Thursday, May 17, 2012


YESTERDAY's blog entry about looting at the Cairo Museum proves once again how vulnerable ancient treasures are, even in the most protected settings, such as a major museum.

Besides vandalism, museum collections are also vulnerable to natural disasters such as earthquakes. At the J. Paul Getty Museum in Los Angeles, located in one of the world's most active quake zones, museum officials are taking bold new steps to protect not only their buildings but also the art treasures inside the museum.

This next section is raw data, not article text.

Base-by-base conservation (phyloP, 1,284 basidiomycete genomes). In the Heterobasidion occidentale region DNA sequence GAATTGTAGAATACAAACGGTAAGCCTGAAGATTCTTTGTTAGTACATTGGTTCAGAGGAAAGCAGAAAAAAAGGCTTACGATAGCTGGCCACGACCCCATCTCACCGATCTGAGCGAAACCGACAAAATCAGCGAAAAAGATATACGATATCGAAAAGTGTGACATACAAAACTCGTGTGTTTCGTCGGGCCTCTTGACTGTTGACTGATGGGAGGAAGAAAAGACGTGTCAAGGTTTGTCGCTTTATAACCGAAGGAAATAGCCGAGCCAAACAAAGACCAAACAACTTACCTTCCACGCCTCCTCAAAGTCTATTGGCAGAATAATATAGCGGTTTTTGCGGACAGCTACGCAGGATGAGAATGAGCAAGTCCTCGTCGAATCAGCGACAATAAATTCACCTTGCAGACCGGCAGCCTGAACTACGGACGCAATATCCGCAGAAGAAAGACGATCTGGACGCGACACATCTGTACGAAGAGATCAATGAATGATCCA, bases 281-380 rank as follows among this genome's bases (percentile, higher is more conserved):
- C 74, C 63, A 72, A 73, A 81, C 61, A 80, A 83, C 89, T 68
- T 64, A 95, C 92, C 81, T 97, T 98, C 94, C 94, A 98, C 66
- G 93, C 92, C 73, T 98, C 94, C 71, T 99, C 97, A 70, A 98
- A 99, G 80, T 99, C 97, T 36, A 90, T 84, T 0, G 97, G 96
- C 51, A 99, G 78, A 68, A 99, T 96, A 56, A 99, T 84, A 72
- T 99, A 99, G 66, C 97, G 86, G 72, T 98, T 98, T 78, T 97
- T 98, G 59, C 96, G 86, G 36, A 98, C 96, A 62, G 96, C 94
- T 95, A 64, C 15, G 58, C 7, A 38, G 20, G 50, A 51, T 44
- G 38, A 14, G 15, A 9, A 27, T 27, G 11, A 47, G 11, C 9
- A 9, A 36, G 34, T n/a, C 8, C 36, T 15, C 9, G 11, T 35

Their efforts coincide with tests by engineers in California to equip buildings with "seismic isolators," basically rubber bearings, such as those used commonly in Japan.

"What the bearings do is uncouple the building from the motion of the ground during an earthquake, like putting the building on roller skates," said Tara Hutchinson, an engineering professor at the University of California, San Diego. 

Rubber base isolators have already been retrofitted under the Los Angeles, Oakland and San Francisco city halls.

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